Language Sites
  • UCAN China
  • UCAN India
  • UCAN Indonesia
  • UCAN Vietnam

Dhaka archdiocese adds daycare center

Third free facility for disabled children will help parents as well as the kids themselves

Dhaka archdiocese adds daycare center
Asha-2, a daycare center for disable children was opened on April 29 in Dhaka
Sumon Corraya, Dhaka

May 2, 2011

Mail This Article
(For more than one recipient, type addresses separated by commas)

Archbishop Paulinus Costa of Dhaka has opened the third daycare center for disable children in the capital city to accommodate more vulnerable kids in Church services. Asha (Hope)-2 was formally opened on April 29 in Tejturibazar area in the center of the city. It can look after 20 children, free of charge for parents who cannot afford to take care of them or who work during the day. About 70 participants, mostly disabled people and their parents, along with Church leaders and Caritas Bangladesh officials, attended the opening ceremony. “The center is disabled-friendly. We’ve set it out in such a way that the kids can easily use chairs and tables, electric switches and toilets. It will also help them to dress, eat and clean tables by themselves”, said Binoy Rodriques, 41, the center director. The center, which was set up with personal efforts from Holy Cross auxiliary bishop Theotonius Gomes of Dhaka, is set to give parents a break from the challenges of family life as they struggle with the disabilities of their children. “My autistic and physically disabled son doesn’t listen to us and often gets angry with us. I hope the center will help him improve and become peaceful,” said Catholic housewife Anjona Gomes, 45. Muslim Rejaul Karim, 50, said he was happy because my disabled daughter can now be kept near his residence, just two minutes walking distance. He used to drop his daughter Farjana Karim, 15, at the Church-run Father Pinos Dropping Center in Mirpur, on the northern outskirts of Dhaka. A Muslim mother, Amena Begum, said the Church-run daycare center is making a difference. “My disabled son used to vandalize the household at will. He didn’t listen to anyone and also got lost several times,” she recalled, adding that her son completely changed after he was kept in Asha-1 at Nayanagar in eastern Dhaka. Bishop Theotonius Gomes, the mastermind of the welfare services who is the chairman of Episcopal Commission for HealthCare (ECHC), said: “We try to help parents realize that disabled children are not their burden. Even though they are born with disabilities they should be welcomed as gifts of God.” Related report Poor families struggle with disability BA14049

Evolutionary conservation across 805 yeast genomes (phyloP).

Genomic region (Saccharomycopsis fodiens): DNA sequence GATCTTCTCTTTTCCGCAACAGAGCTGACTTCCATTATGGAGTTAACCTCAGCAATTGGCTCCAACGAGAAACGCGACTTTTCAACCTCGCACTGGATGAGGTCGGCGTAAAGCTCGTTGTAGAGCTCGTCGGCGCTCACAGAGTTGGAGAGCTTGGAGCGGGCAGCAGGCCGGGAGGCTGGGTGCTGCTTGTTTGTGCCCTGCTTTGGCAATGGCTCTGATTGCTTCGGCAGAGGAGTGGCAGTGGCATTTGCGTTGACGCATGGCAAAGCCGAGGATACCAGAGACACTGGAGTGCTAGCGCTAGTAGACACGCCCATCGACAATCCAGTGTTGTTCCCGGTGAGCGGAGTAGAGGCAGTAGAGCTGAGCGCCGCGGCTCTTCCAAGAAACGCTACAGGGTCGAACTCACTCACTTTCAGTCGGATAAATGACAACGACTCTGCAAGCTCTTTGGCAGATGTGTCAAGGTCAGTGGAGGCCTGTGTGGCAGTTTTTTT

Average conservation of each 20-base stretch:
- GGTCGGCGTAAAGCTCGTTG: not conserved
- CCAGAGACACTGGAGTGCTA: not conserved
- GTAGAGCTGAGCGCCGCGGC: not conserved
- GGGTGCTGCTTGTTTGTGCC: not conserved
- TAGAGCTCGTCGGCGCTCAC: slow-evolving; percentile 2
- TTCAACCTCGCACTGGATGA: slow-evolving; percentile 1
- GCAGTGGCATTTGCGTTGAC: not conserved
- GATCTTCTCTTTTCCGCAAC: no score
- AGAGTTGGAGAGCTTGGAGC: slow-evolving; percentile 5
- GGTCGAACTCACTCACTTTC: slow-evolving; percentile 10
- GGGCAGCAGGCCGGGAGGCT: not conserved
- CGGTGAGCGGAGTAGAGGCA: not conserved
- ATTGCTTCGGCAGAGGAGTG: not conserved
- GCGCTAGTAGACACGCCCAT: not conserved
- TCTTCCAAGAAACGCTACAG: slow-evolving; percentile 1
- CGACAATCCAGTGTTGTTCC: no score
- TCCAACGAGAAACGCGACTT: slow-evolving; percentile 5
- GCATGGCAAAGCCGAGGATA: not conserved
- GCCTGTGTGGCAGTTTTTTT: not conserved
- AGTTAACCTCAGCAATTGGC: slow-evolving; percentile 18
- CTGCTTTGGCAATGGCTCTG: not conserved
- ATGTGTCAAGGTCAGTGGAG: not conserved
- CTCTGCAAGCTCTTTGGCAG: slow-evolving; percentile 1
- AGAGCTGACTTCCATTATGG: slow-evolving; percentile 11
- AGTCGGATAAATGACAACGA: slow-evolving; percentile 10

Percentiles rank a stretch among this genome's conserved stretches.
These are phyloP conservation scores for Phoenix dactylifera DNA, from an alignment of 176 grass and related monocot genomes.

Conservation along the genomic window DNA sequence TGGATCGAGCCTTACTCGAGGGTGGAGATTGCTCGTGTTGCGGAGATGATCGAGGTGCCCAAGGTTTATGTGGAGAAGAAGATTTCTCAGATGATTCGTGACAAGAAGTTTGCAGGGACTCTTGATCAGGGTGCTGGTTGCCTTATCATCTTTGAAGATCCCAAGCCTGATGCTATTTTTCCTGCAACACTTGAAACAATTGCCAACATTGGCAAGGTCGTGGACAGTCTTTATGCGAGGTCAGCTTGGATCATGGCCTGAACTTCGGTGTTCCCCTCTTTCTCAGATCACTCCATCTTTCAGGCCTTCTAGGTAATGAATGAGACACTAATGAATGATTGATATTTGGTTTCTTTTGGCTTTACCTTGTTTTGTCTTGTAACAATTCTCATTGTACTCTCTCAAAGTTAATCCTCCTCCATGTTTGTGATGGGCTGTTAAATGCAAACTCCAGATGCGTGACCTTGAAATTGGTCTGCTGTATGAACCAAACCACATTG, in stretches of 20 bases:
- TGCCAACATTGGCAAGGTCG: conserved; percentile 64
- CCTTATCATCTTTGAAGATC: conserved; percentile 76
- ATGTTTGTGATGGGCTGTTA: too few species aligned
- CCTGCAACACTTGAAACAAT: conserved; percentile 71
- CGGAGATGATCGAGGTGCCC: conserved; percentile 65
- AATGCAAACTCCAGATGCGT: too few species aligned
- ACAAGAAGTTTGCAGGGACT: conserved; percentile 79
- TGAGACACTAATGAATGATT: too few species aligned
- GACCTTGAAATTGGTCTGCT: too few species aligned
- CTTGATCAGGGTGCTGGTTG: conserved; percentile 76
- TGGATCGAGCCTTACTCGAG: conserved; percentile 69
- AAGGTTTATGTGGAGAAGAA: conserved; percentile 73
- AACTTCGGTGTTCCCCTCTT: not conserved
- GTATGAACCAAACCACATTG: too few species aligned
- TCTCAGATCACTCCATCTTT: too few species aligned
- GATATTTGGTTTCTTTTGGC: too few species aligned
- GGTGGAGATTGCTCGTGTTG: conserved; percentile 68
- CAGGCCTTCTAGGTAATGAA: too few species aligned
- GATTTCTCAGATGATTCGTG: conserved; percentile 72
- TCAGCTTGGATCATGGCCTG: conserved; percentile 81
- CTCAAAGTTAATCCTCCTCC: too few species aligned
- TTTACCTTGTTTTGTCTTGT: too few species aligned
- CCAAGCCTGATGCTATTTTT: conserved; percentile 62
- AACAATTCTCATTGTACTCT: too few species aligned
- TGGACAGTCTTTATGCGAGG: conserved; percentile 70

UCAN needs your support to continue our independent journalism
Access to UCAN stories is completely free of charge - however it costs a significant amount of money to provide our unique content. UCAN relies almost entirely on donations from our readers and donor organizations that support our mission. If you are a regular reader and are able to support us financially, please consider making a donation. Click here to donate now.

Related Reports